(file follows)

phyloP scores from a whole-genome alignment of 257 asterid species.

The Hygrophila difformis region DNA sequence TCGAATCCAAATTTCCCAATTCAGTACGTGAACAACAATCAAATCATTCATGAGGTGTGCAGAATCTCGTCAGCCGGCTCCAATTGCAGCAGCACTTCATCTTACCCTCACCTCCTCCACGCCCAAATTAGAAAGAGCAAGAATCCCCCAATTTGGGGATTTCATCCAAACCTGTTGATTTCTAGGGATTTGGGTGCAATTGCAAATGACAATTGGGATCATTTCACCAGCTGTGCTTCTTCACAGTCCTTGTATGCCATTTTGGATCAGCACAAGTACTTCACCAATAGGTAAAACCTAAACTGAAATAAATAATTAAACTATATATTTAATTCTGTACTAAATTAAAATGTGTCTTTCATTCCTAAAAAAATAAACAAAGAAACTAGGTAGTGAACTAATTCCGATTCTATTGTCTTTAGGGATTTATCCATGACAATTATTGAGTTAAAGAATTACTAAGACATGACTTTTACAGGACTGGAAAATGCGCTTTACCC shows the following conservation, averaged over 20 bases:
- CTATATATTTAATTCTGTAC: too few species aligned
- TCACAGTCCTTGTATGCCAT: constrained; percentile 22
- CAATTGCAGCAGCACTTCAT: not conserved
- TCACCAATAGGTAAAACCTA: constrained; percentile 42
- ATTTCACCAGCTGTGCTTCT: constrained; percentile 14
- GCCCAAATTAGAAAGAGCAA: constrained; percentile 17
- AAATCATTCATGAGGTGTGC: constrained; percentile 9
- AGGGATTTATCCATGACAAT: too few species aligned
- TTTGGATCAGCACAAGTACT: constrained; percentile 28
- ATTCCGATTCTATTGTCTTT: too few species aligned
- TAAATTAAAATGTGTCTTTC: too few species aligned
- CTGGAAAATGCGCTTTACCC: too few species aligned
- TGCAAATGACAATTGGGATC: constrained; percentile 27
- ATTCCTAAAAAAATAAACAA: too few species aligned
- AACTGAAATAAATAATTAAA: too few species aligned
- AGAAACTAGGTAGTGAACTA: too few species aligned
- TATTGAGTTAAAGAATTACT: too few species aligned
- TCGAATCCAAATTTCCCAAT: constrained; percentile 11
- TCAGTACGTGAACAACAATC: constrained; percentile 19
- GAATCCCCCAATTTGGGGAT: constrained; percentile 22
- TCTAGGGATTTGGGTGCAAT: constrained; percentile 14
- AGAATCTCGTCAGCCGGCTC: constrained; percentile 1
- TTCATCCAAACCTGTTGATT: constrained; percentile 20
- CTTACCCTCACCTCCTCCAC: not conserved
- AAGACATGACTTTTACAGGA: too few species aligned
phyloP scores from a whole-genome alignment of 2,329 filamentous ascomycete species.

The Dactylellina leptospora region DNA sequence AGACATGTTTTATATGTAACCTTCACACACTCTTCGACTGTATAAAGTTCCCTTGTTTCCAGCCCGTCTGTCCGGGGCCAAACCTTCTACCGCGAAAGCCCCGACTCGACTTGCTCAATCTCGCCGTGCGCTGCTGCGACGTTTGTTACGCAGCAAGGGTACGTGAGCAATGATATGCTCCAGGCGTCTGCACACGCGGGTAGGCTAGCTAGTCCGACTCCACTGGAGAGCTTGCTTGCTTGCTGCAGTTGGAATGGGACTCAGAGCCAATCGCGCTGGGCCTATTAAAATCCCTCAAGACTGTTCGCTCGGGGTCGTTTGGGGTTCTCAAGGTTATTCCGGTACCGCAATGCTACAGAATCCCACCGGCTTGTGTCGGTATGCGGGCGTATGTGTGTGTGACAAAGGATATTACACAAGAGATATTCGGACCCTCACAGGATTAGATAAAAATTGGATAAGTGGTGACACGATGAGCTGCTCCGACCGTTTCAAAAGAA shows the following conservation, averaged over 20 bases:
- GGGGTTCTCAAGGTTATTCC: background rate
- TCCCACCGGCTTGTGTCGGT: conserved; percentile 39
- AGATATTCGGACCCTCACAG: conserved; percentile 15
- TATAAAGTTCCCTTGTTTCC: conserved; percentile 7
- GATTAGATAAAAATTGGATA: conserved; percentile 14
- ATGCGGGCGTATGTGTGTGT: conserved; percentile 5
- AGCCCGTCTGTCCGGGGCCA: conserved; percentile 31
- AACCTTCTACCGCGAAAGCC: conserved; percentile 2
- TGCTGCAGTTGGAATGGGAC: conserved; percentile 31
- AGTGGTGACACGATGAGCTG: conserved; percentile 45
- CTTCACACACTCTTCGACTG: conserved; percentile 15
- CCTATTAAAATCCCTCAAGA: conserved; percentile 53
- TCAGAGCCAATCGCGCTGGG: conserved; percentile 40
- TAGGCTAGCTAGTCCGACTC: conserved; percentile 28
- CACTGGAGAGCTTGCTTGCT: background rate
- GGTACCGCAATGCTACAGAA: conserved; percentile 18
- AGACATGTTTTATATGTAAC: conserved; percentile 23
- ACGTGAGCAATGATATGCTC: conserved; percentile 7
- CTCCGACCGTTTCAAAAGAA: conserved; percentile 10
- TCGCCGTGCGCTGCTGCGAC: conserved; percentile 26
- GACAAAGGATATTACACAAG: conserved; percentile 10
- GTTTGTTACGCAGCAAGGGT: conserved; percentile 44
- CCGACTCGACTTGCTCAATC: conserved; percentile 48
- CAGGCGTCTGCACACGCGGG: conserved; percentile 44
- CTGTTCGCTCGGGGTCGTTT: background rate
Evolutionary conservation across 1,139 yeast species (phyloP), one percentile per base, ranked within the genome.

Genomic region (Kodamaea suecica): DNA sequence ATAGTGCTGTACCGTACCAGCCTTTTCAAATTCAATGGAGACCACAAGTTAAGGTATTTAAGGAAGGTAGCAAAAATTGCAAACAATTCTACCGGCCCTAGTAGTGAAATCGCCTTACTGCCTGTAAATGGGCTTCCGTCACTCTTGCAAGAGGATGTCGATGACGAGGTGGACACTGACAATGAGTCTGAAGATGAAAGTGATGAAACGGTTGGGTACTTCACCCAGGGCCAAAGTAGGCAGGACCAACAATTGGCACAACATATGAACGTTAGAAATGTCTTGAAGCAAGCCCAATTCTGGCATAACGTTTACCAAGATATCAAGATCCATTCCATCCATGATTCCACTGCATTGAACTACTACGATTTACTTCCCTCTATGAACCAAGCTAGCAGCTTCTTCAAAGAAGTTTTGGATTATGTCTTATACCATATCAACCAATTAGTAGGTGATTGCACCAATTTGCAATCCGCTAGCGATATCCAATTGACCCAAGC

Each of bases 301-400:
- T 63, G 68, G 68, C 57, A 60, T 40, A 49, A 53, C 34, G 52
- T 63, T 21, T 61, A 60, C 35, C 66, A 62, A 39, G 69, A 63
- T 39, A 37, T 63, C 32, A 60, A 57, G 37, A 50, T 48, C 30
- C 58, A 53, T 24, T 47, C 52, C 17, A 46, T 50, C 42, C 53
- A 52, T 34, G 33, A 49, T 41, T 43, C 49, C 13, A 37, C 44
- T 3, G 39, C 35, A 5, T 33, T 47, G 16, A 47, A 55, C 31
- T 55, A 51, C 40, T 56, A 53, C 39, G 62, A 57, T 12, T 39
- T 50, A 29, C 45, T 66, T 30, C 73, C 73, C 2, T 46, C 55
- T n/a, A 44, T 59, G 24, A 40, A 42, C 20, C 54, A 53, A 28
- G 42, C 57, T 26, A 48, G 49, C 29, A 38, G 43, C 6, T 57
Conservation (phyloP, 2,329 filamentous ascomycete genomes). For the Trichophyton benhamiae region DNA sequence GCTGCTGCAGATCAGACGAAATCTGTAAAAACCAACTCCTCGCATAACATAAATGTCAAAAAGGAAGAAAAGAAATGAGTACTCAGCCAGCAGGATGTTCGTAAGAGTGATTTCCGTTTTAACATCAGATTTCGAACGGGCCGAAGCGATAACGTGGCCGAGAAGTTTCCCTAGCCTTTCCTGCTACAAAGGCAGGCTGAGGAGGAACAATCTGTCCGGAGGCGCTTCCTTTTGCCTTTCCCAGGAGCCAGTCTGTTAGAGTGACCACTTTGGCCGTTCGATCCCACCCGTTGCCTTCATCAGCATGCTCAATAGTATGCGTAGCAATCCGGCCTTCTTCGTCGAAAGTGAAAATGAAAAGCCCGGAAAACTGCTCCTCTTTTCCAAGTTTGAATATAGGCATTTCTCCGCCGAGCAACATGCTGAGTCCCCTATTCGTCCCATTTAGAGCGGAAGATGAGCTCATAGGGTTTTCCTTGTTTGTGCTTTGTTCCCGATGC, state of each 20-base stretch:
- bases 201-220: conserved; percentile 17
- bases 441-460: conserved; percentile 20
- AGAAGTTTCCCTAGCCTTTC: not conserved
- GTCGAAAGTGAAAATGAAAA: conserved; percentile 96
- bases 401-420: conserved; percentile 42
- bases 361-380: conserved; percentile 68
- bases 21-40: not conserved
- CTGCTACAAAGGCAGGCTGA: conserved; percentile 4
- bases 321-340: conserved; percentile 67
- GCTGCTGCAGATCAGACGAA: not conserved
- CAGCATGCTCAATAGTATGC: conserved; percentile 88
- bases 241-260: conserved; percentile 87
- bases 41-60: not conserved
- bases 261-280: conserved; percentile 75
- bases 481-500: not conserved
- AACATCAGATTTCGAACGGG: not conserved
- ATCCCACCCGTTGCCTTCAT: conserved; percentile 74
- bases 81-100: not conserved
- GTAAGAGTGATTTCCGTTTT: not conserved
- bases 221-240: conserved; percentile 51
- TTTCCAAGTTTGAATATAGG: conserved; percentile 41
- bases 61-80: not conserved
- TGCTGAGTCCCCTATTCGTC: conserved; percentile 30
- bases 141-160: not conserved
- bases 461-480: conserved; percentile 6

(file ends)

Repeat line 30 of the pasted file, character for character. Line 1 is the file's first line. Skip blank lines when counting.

- GGGGTTCTCAAGGTTATTCC: background rate